Tanzania orders bloggers to register with government or take down websites
On June 11, Tanzania ordered all unregistered bloggers to immediately take down their websites or face prosecution. This order follows a law passed in March that required bloggers and owners of online forums to apply for a government license, which costs up to $900. To be officially registered, bloggers must submit a form with information including investments, other involved parties, and future plans for growth. Government officials have the right to revoke registration if the blogger publishes content that “causes annoyance, threatens harm or evil, encourages or incites crimes” or endangers “national security or public health and safety” under the Electronic and Postal Communication Regulations 2018. Tanzania’s most popular online forum, Jamii Forums, has been unable to post reports because its owners refuse to comply with the law by revealing sources and contributors.
French lawmakers debate fake news bill
French lawmakers discussed a bill on June 7 that would give broadcasting authorities the power to take foreign media off the air if they are found to be attempting to destabilize France. The bill defines fake news as “any inaccurate or misleading allegation or imputation of a fact." The bill would allow parties and candidates to call upon a judge to determine “fake news” during the three months preceding an election. Judges then have 48 hours to decide if the information is credible and could impact the election, and they can choose to remove the content. Culture minister Françoise Nyssen, who is sponsoring the bill, said that it will primarily target social media rumors, but critics in Parliament expressed fears that the bill could endanger journalists and their sources.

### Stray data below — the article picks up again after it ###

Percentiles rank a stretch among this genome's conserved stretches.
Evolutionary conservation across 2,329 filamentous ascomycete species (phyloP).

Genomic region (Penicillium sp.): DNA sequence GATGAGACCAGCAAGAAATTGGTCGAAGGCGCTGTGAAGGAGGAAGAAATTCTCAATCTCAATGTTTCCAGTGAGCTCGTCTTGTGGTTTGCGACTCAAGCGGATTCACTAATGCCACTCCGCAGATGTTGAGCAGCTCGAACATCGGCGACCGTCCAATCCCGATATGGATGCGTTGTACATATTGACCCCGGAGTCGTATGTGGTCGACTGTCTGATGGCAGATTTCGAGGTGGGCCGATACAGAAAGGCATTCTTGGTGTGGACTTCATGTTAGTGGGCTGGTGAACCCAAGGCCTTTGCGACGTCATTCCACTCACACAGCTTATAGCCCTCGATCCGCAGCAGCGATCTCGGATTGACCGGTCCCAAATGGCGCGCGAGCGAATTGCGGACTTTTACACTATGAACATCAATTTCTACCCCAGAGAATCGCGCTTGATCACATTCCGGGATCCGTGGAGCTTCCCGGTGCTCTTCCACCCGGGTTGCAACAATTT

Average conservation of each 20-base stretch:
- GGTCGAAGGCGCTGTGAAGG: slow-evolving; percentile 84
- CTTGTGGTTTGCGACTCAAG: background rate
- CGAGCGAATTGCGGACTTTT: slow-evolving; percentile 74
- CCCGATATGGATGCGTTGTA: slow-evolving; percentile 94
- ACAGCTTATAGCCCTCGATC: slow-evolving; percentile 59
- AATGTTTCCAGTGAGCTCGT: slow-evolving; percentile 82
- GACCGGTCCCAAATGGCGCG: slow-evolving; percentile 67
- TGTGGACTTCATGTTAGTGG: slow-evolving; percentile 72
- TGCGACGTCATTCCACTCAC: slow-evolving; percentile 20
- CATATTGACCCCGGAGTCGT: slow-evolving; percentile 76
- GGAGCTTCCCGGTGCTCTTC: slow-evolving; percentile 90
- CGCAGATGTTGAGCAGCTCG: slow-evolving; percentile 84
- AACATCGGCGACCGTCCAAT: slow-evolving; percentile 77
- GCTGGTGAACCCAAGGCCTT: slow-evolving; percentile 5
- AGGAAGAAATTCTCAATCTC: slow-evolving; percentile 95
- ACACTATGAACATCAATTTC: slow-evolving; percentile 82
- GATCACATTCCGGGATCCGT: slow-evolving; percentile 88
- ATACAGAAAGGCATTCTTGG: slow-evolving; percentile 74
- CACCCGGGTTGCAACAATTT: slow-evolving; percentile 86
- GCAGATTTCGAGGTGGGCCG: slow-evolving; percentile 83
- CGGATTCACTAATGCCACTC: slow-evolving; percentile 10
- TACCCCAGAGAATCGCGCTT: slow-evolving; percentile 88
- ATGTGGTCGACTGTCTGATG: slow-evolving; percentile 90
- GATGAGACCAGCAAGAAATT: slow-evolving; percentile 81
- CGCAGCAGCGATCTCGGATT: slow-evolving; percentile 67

Vietnam passes cybersecurity law
On June 12, Vietnam passed a cybersecurity bill that critics worry will have negative effects on privacy and freedom of expression. The law, which goes into effect in 2019, requires tech companies like Google and Facebook to open offices in Vietnam and store user data within the country. They will also have 24 hours to remove content flagged by the Ministry of Information and Communication and the Ministry of Public Security’s cybersecurity task force. Under this law, users are prohibited from anti-state organizing online, spreading false information, and participating in online activities that could undermine Vietnam’s solidarity. This comes after a crackdown on Internet activity in Vietnam, including a blogger who was sentenced to seven years for reporting on a chemical spill and others in prison for criticizing the government on Facebook.
Net Neutrality repealed in United States
The Federal Communications Commission voted on December 14 to repeal net neutrality rules, which required Internet service providers (ISPs) to treat all traffic equally. That repeal took effect on June 11. Under net neutrality, ISPs were prohibited from discriminating against any lawful content by blocking websites, throttling content, and prioritizing services for users and companies who paid a premium. Opponents of the decision argue that it allows ISPs to potentially censor content or charge additional fees that could hurt small companies. FCC chairman Ajit Pai argued in an op-ed in CNET that the repeal “will protect consumers and promote better, faster internet access and more competition.”
Oracle releases Internet Intelligence Map
On June 13, tech company Oracle released the free Internet Intelligence Map using research from Dyn. The tool allows users to view Internet disruptions by country in order of severity based on BGP impact, DNS impact, and traceroute impact. The map also displays traffic shifts, showing changes in how Internet traffic is routed.